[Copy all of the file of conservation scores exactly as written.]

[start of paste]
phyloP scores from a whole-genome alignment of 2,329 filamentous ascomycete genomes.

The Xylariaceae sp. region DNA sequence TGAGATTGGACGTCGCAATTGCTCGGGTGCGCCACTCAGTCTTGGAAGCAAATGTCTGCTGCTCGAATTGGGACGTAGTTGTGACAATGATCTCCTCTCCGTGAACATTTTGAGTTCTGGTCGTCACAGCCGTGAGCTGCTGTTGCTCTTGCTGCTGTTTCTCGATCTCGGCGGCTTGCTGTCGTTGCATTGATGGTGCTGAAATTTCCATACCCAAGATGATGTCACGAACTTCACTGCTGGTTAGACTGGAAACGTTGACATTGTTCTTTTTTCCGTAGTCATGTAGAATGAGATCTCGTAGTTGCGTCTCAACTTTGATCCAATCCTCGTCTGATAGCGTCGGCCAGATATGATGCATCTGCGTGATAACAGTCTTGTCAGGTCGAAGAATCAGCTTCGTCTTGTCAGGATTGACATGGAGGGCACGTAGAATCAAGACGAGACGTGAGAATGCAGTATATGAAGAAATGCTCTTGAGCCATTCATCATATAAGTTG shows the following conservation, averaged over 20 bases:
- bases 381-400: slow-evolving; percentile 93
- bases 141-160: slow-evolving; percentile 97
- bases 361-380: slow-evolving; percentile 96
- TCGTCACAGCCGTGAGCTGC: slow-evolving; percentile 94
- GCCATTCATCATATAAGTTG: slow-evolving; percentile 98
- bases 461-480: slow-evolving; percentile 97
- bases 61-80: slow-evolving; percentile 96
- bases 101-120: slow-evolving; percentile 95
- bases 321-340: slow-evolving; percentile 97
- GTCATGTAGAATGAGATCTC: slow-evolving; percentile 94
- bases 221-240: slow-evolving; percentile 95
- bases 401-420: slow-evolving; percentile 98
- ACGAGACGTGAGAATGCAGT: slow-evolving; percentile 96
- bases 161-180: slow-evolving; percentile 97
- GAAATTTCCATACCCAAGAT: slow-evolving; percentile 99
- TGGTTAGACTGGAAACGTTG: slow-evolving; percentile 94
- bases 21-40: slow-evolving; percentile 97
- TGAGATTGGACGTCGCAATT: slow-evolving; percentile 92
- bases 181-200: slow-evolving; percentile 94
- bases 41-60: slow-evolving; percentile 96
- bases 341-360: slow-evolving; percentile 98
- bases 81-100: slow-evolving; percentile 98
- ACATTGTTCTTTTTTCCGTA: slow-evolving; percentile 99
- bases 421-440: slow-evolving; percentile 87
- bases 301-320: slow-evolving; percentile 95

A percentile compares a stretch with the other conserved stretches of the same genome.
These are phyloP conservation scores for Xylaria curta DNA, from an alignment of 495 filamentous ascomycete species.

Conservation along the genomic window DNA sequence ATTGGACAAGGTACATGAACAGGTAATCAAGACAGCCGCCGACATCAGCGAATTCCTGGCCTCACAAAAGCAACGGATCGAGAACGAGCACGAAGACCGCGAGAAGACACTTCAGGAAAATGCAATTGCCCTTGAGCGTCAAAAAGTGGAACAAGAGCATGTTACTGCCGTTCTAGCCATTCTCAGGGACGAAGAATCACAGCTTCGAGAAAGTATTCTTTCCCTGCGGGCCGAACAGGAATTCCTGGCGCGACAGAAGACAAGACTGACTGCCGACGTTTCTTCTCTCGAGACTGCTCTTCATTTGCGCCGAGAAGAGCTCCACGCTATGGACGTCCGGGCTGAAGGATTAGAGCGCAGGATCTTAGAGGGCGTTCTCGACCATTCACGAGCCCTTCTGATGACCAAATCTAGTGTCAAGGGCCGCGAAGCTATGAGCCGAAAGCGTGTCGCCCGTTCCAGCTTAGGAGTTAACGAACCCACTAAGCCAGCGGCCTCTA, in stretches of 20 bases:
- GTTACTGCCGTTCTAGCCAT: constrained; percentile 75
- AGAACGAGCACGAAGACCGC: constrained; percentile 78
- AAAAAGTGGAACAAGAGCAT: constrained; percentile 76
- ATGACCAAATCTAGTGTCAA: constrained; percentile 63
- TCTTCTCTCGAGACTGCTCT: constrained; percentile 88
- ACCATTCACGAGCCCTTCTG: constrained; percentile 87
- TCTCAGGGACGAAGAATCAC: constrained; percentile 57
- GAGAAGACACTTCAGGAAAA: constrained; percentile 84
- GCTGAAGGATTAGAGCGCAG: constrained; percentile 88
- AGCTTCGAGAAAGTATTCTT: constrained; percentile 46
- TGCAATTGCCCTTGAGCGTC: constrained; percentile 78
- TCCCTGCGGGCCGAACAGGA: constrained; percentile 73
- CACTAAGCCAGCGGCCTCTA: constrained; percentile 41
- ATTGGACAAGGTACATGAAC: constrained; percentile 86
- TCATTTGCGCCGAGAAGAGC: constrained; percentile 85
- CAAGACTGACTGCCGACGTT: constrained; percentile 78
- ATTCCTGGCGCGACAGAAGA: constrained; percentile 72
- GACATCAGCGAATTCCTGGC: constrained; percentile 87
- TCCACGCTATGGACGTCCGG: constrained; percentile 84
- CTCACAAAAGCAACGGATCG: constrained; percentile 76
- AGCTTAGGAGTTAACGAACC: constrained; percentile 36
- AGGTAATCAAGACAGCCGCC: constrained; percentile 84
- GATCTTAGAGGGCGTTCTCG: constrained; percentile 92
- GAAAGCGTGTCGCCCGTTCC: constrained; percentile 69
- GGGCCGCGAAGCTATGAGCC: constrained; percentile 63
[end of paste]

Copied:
phyloP scores from a whole-genome alignment of 2,329 filamentous ascomycete genomes.

The Xylariaceae sp. region DNA sequence TGAGATTGGACGTCGCAATTGCTCGGGTGCGCCACTCAGTCTTGGAAGCAAATGTCTGCTGCTCGAATTGGGACGTAGTTGTGACAATGATCTCCTCTCCGTGAACATTTTGAGTTCTGGTCGTCACAGCCGTGAGCTGCTGTTGCTCTTGCTGCTGTTTCTCGATCTCGGCGGCTTGCTGTCGTTGCATTGATGGTGCTGAAATTTCCATACCCAAGATGATGTCACGAACTTCACTGCTGGTTAGACTGGAAACGTTGACATTGTTCTTTTTTCCGTAGTCATGTAGAATGAGATCTCGTAGTTGCGTCTCAACTTTGATCCAATCCTCGTCTGATAGCGTCGGCCAGATATGATGCATCTGCGTGATAACAGTCTTGTCAGGTCGAAGAATCAGCTTCGTCTTGTCAGGATTGACATGGAGGGCACGTAGAATCAAGACGAGACGTGAGAATGCAGTATATGAAGAAATGCTCTTGAGCCATTCATCATATAAGTTG shows the following conservation, averaged over 20 bases:
- bases 381-400: slow-evolving; percentile 93
- bases 141-160: slow-evolving; percentile 97
- bases 361-380: slow-evolving; percentile 96
- TCGTCACAGCCGTGAGCTGC: slow-evolving; percentile 94
- GCCATTCATCATATAAGTTG: slow-evolving; percentile 98
- bases 461-480: slow-evolving; percentile 97
- bases 61-80: slow-evolving; percentile 96
- bases 101-120: slow-evolving; percentile 95
- bases 321-340: slow-evolving; percentile 97
- GTCATGTAGAATGAGATCTC: slow-evolving; percentile 94
- bases 221-240: slow-evolving; percentile 95
- bases 401-420: slow-evolving; percentile 98
- ACGAGACGTGAGAATGCAGT: slow-evolving; percentile 96
- bases 161-180: slow-evolving; percentile 97
- GAAATTTCCATACCCAAGAT: slow-evolving; percentile 99
- TGGTTAGACTGGAAACGTTG: slow-evolving; percentile 94
- bases 21-40: slow-evolving; percentile 97
- TGAGATTGGACGTCGCAATT: slow-evolving; percentile 92
- bases 181-200: slow-evolving; percentile 94
- bases 41-60: slow-evolving; percentile 96
- bases 341-360: slow-evolving; percentile 98
- bases 81-100: slow-evolving; percentile 98
- ACATTGTTCTTTTTTCCGTA: slow-evolving; percentile 99
- bases 421-440: slow-evolving; percentile 87
- bases 301-320: slow-evolving; percentile 95

A percentile compares a stretch with the other conserved stretches of the same genome.
These are phyloP conservation scores for Xylaria curta DNA, from an alignment of 495 filamentous ascomycete species.

Conservation along the genomic window DNA sequence ATTGGACAAGGTACATGAACAGGTAATCAAGACAGCCGCCGACATCAGCGAATTCCTGGCCTCACAAAAGCAACGGATCGAGAACGAGCACGAAGACCGCGAGAAGACACTTCAGGAAAATGCAATTGCCCTTGAGCGTCAAAAAGTGGAACAAGAGCATGTTACTGCCGTTCTAGCCATTCTCAGGGACGAAGAATCACAGCTTCGAGAAAGTATTCTTTCCCTGCGGGCCGAACAGGAATTCCTGGCGCGACAGAAGACAAGACTGACTGCCGACGTTTCTTCTCTCGAGACTGCTCTTCATTTGCGCCGAGAAGAGCTCCACGCTATGGACGTCCGGGCTGAAGGATTAGAGCGCAGGATCTTAGAGGGCGTTCTCGACCATTCACGAGCCCTTCTGATGACCAAATCTAGTGTCAAGGGCCGCGAAGCTATGAGCCGAAAGCGTGTCGCCCGTTCCAGCTTAGGAGTTAACGAACCCACTAAGCCAGCGGCCTCTA, in stretches of 20 bases:
- GTTACTGCCGTTCTAGCCAT: constrained; percentile 75
- AGAACGAGCACGAAGACCGC: constrained; percentile 78
- AAAAAGTGGAACAAGAGCAT: constrained; percentile 76
- ATGACCAAATCTAGTGTCAA: constrained; percentile 63
- TCTTCTCTCGAGACTGCTCT: constrained; percentile 88
- ACCATTCACGAGCCCTTCTG: constrained; percentile 87
- TCTCAGGGACGAAGAATCAC: constrained; percentile 57
- GAGAAGACACTTCAGGAAAA: constrained; percentile 84
- GCTGAAGGATTAGAGCGCAG: constrained; percentile 88
- AGCTTCGAGAAAGTATTCTT: constrained; percentile 46
- TGCAATTGCCCTTGAGCGTC: constrained; percentile 78
- TCCCTGCGGGCCGAACAGGA: constrained; percentile 73
- CACTAAGCCAGCGGCCTCTA: constrained; percentile 41
- ATTGGACAAGGTACATGAAC: constrained; percentile 86
- TCATTTGCGCCGAGAAGAGC: constrained; percentile 85
- CAAGACTGACTGCCGACGTT: constrained; percentile 78
- ATTCCTGGCGCGACAGAAGA: constrained; percentile 72
- GACATCAGCGAATTCCTGGC: constrained; percentile 87
- TCCACGCTATGGACGTCCGG: constrained; percentile 84
- CTCACAAAAGCAACGGATCG: constrained; percentile 76
- AGCTTAGGAGTTAACGAACC: constrained; percentile 36
- AGGTAATCAAGACAGCCGCC: constrained; percentile 84
- GATCTTAGAGGGCGTTCTCG: constrained; percentile 92
- GAAAGCGTGTCGCCCGTTCC: constrained; percentile 69
- GGGCCGCGAAGCTATGAGCC: constrained; percentile 63